-She’s pregnant, Esther says immediately and points to a woman sitting on one of the mattresses.
There are four women sitting or lying on the beds.
-It was rape, says the pregnant woman.
-Inside prison or outside? Urbain asks.
-Outside, she says.
-And she’s sick, Esther says and points to a lump of blankets.
The blankets move and a young woman pops out her head.
-What is she sick with? I ask.
Several people died last week from cholera.
-A head ache, says the young woman.
-Is rape a problem in the prison? I ask. Do the men ever force you to have sexual relations with them?
-No, says the tall slender woman. Our problems are medication. There are many microbes and insects that bite, eating, finding soap to wash.
-When prisoners are sick they aren’t even taken to the hospital, says a man I hadn’t noticed before.
The man’s clothes are clean and he’s wearing a rosary around his neck.
-Those who kill or steal, they leave the prison, continues the slender woman. But those who did nothing stay, like this Maman. She’s been here for five years.
Slender points to Esther who nods her head.
-There was a Belgian who lived in Beni, he worked at the airport, Slender continues. There was a day when they said, the Belgian is dead and they said she did it. Her telephone number was saved in his phone, so they said she killed him.
The little two or three year old with round eyes who previously popped up next to the sleeping Shrek, patters into the room.
-Does she live here? I ask.
-Yes, says Slender. Her mother is in here.
-Do the prisoners bother her?
-No, they don’t touch her and they don’t touch us.
-I was told that a fourteen year old girl was kept here overnight and raped, I respond.
-No, Slender responds waving her hand in the air as if to clear the smoke of a lie. That girl came and they were all drinking. She started drinking, maybe she couldn’t hold her liquor. She was drunk and they closed the door at 5 p.m. She slept in this room with us and in the morning her family came and she left. We lock the door to our cell at 4 p.m.
-She went to the hospital for treatment, I say. She says she was raped.
-No. I’m 23 years old today. If a man approaches me and we have sex and if he doesn’t give me some money I’ll go to the police and say he raped me. I’m a grown woman I won’t let a man rape me. To do that you must bring four or ten. There are 20 year old boys in here and they say he raped a 40 year old woman.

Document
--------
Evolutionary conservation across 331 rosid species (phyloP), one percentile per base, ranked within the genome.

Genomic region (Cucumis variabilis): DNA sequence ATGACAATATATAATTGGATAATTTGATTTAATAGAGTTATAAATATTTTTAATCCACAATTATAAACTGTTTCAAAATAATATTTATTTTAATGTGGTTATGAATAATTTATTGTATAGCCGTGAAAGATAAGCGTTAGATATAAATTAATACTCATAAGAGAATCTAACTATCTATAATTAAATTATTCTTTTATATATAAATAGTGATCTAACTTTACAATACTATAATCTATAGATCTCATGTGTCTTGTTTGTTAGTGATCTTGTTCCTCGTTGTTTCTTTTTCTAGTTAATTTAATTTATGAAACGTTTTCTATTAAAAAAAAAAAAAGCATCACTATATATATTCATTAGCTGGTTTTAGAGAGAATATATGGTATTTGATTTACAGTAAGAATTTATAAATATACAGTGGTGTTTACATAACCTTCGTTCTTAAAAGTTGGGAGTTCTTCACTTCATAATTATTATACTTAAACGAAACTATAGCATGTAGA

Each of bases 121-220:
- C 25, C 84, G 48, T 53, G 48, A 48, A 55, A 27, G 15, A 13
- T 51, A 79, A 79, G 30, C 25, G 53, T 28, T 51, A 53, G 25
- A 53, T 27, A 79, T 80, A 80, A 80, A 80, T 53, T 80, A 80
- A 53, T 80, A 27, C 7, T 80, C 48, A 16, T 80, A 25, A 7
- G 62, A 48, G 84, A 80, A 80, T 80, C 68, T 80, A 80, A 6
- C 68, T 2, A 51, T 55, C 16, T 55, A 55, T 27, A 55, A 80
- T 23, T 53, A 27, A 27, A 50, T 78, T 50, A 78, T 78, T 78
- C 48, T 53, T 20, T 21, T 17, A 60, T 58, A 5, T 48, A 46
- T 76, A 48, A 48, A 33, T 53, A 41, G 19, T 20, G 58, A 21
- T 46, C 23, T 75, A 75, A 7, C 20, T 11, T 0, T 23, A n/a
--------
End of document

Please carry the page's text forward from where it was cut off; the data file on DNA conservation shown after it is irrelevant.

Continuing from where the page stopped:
The little girl, Lauren, sits down on a bed next to a man who’s ironing clothes. She sits quietly with a plate of steaming eggs on her lap and calmly begins eating. The door to the cell bangs open and a small, light-skinned woman stumbles in. She picks up a huge wooden spoon and starts yelling sloppily.
-That’s Lauren’s mother, Slender says chuckling. She’s drunk.
Lauren’s mother wields the spoon like a weapon and tries to stumble back into the main living space but several men block her and guide her into what looks like another small cell. She fights them but they don’t use violence and are clearly trying to calm her down. The man with the rosary leaves our group and squeezes past the quarreling clump by the door.
-Who was he? I ask Slender.
-He’s a prisoner! She exclaims.
-Oh, I thought he was a priest.
-He is, she says and bursts out laughing.
-Why is he in here?
-Rape! She yells and laughs harder. Always rape.
I turn back towards the ruckus by the door at the sound of crying. Little Lauren is standing by her swaying mother with tears streaming down from her little round eyes. Slender walks over, picks her up and walks back to us. Lauren stops crying but sniffles and wipes her nose on a chubby little arm. The smoke from the mini-stove turns sharp and bites my throat. I try to ask a question but can’t stop coughing. Nobody else seems bothered by the smoke.
-I was married with five kids, says the woman with the headache. My husband hung himself from the ceiling and they said, since you were there, you killed him.
-Were you in the house? I barely choke out.
-Yes, I was in the house and he went outside. Then we found him hanging near the house. I’ve been here for two years!
I nod at her and try to rein in the fit of coughing.
-They want you outside, says the priest reappearing in our group. They say you can show the films today.
I graciously move towards the door of the cell. Outside in the crowded outdoor space the coughing immediately subsides. Urbain and I knock on the metal door and Eliza immediately opens it. Outside, there are several people dressed in black robes with white bibs setting up a table next to one of the barred windows. The Congolese judicial system at work.